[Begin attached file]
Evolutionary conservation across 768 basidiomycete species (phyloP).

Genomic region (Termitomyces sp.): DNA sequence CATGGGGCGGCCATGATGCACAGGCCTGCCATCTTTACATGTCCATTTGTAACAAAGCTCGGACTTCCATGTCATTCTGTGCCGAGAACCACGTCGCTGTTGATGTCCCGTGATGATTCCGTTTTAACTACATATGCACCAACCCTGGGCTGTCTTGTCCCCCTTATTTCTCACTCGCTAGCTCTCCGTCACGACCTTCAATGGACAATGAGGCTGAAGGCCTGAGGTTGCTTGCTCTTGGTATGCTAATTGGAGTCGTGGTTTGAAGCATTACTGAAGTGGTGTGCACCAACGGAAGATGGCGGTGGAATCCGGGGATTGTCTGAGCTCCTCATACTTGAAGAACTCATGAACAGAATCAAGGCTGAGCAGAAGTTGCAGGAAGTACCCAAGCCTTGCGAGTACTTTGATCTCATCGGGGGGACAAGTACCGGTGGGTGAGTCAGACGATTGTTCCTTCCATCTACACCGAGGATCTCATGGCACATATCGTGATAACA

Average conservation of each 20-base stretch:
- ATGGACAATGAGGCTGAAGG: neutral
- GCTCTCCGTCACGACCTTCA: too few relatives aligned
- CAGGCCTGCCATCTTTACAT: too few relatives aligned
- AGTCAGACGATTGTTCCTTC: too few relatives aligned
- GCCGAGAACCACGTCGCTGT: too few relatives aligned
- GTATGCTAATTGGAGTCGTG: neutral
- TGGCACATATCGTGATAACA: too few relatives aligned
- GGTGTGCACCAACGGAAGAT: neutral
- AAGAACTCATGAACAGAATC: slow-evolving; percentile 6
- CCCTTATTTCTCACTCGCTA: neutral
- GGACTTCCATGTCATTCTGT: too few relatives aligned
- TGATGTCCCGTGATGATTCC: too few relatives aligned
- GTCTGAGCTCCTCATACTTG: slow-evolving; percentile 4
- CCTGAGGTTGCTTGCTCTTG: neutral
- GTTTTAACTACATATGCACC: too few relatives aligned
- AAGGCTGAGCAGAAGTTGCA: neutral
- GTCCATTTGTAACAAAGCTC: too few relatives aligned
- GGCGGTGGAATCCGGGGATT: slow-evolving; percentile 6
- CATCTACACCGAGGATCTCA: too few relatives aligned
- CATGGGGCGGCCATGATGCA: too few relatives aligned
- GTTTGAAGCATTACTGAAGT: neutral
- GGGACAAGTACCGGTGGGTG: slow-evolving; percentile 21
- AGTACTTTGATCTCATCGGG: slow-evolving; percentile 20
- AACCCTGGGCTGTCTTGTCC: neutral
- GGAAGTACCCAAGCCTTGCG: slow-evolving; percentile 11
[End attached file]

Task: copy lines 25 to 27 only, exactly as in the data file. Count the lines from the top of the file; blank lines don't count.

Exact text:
- GGGACAAGTACCGGTGGGTG: slow-evolving; percentile 21
- AGTACTTTGATCTCATCGGG: slow-evolving; percentile 20
- AACCCTGGGCTGTCTTGTCC: neutral